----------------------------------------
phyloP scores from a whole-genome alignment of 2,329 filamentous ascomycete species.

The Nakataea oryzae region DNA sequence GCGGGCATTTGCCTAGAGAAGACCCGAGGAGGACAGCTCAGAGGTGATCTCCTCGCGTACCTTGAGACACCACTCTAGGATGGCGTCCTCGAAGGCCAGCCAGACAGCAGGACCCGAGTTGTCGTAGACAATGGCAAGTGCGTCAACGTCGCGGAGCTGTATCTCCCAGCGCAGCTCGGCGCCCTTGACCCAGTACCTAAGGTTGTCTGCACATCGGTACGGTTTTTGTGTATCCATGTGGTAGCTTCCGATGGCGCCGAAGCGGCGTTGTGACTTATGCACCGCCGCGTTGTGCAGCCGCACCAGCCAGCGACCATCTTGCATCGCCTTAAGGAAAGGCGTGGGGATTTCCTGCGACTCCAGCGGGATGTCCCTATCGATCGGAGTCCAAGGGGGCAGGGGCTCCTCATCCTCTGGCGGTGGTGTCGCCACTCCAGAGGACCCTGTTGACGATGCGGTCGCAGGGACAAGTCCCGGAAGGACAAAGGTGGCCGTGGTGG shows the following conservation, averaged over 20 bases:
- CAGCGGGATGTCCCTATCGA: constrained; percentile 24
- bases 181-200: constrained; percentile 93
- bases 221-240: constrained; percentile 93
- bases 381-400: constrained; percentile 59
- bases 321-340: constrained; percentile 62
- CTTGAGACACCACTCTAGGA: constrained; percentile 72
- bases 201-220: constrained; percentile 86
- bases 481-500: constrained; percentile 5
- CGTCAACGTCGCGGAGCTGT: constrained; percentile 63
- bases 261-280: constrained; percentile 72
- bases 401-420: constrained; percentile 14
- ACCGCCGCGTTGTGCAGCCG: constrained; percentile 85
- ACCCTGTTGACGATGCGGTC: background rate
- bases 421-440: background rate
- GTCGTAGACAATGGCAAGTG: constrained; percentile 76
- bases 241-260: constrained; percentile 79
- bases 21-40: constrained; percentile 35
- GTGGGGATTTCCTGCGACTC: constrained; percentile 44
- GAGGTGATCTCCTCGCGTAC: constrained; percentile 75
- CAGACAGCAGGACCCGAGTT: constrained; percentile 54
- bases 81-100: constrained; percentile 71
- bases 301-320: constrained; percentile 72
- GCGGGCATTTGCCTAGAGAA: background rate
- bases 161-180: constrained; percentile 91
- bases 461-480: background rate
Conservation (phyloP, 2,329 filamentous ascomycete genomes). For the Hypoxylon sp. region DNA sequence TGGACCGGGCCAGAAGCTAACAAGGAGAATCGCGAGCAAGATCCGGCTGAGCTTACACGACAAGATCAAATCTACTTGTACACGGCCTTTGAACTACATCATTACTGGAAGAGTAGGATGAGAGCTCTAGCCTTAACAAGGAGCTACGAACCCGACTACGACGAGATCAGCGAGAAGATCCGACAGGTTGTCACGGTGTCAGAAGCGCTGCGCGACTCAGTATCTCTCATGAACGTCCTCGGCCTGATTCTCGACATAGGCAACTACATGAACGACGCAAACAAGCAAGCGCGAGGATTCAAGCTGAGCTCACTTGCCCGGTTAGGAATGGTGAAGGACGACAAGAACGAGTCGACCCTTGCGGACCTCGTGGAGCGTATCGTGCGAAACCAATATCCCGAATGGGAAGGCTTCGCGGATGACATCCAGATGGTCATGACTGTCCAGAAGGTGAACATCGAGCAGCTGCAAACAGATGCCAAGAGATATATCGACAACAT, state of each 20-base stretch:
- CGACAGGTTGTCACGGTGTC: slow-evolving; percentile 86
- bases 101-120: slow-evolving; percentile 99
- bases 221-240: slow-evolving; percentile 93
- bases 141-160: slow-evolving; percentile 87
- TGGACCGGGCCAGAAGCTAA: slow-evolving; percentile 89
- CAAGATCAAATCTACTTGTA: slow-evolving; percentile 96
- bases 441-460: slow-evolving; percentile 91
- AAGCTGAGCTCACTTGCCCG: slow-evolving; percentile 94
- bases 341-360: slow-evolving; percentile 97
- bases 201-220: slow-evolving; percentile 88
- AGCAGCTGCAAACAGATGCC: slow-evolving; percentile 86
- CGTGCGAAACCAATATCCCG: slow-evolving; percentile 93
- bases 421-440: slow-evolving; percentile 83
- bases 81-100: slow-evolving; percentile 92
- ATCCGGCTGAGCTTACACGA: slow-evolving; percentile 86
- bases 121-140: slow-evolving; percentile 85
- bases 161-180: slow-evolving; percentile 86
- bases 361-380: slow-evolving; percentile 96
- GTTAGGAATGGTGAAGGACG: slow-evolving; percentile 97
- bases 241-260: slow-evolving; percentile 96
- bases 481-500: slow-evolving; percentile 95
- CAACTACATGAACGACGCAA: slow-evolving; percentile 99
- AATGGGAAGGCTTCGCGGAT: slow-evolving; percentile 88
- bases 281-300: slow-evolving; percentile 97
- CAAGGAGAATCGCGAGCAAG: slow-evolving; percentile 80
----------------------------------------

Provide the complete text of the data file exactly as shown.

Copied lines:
phyloP scores from a whole-genome alignment of 2,329 filamentous ascomycete species.

The Nakataea oryzae region DNA sequence GCGGGCATTTGCCTAGAGAAGACCCGAGGAGGACAGCTCAGAGGTGATCTCCTCGCGTACCTTGAGACACCACTCTAGGATGGCGTCCTCGAAGGCCAGCCAGACAGCAGGACCCGAGTTGTCGTAGACAATGGCAAGTGCGTCAACGTCGCGGAGCTGTATCTCCCAGCGCAGCTCGGCGCCCTTGACCCAGTACCTAAGGTTGTCTGCACATCGGTACGGTTTTTGTGTATCCATGTGGTAGCTTCCGATGGCGCCGAAGCGGCGTTGTGACTTATGCACCGCCGCGTTGTGCAGCCGCACCAGCCAGCGACCATCTTGCATCGCCTTAAGGAAAGGCGTGGGGATTTCCTGCGACTCCAGCGGGATGTCCCTATCGATCGGAGTCCAAGGGGGCAGGGGCTCCTCATCCTCTGGCGGTGGTGTCGCCACTCCAGAGGACCCTGTTGACGATGCGGTCGCAGGGACAAGTCCCGGAAGGACAAAGGTGGCCGTGGTGG shows the following conservation, averaged over 20 bases:
- CAGCGGGATGTCCCTATCGA: constrained; percentile 24
- bases 181-200: constrained; percentile 93
- bases 221-240: constrained; percentile 93
- bases 381-400: constrained; percentile 59
- bases 321-340: constrained; percentile 62
- CTTGAGACACCACTCTAGGA: constrained; percentile 72
- bases 201-220: constrained; percentile 86
- bases 481-500: constrained; percentile 5
- CGTCAACGTCGCGGAGCTGT: constrained; percentile 63
- bases 261-280: constrained; percentile 72
- bases 401-420: constrained; percentile 14
- ACCGCCGCGTTGTGCAGCCG: constrained; percentile 85
- ACCCTGTTGACGATGCGGTC: background rate
- bases 421-440: background rate
- GTCGTAGACAATGGCAAGTG: constrained; percentile 76
- bases 241-260: constrained; percentile 79
- bases 21-40: constrained; percentile 35
- GTGGGGATTTCCTGCGACTC: constrained; percentile 44
- GAGGTGATCTCCTCGCGTAC: constrained; percentile 75
- CAGACAGCAGGACCCGAGTT: constrained; percentile 54
- bases 81-100: constrained; percentile 71
- bases 301-320: constrained; percentile 72
- GCGGGCATTTGCCTAGAGAA: background rate
- bases 161-180: constrained; percentile 91
- bases 461-480: background rate
Conservation (phyloP, 2,329 filamentous ascomycete genomes). For the Hypoxylon sp. region DNA sequence TGGACCGGGCCAGAAGCTAACAAGGAGAATCGCGAGCAAGATCCGGCTGAGCTTACACGACAAGATCAAATCTACTTGTACACGGCCTTTGAACTACATCATTACTGGAAGAGTAGGATGAGAGCTCTAGCCTTAACAAGGAGCTACGAACCCGACTACGACGAGATCAGCGAGAAGATCCGACAGGTTGTCACGGTGTCAGAAGCGCTGCGCGACTCAGTATCTCTCATGAACGTCCTCGGCCTGATTCTCGACATAGGCAACTACATGAACGACGCAAACAAGCAAGCGCGAGGATTCAAGCTGAGCTCACTTGCCCGGTTAGGAATGGTGAAGGACGACAAGAACGAGTCGACCCTTGCGGACCTCGTGGAGCGTATCGTGCGAAACCAATATCCCGAATGGGAAGGCTTCGCGGATGACATCCAGATGGTCATGACTGTCCAGAAGGTGAACATCGAGCAGCTGCAAACAGATGCCAAGAGATATATCGACAACAT, state of each 20-base stretch:
- CGACAGGTTGTCACGGTGTC: slow-evolving; percentile 86
- bases 101-120: slow-evolving; percentile 99
- bases 221-240: slow-evolving; percentile 93
- bases 141-160: slow-evolving; percentile 87
- TGGACCGGGCCAGAAGCTAA: slow-evolving; percentile 89
- CAAGATCAAATCTACTTGTA: slow-evolving; percentile 96
- bases 441-460: slow-evolving; percentile 91
- AAGCTGAGCTCACTTGCCCG: slow-evolving; percentile 94
- bases 341-360: slow-evolving; percentile 97
- bases 201-220: slow-evolving; percentile 88
- AGCAGCTGCAAACAGATGCC: slow-evolving; percentile 86
- CGTGCGAAACCAATATCCCG: slow-evolving; percentile 93
- bases 421-440: slow-evolving; percentile 83
- bases 81-100: slow-evolving; percentile 92
- ATCCGGCTGAGCTTACACGA: slow-evolving; percentile 86
- bases 121-140: slow-evolving; percentile 85
- bases 161-180: slow-evolving; percentile 86
- bases 361-380: slow-evolving; percentile 96
- GTTAGGAATGGTGAAGGACG: slow-evolving; percentile 97
- bases 241-260: slow-evolving; percentile 96
- bases 481-500: slow-evolving; percentile 95
- CAACTACATGAACGACGCAA: slow-evolving; percentile 99
- AATGGGAAGGCTTCGCGGAT: slow-evolving; percentile 88
- bases 281-300: slow-evolving; percentile 97
- CAAGGAGAATCGCGAGCAAG: slow-evolving; percentile 80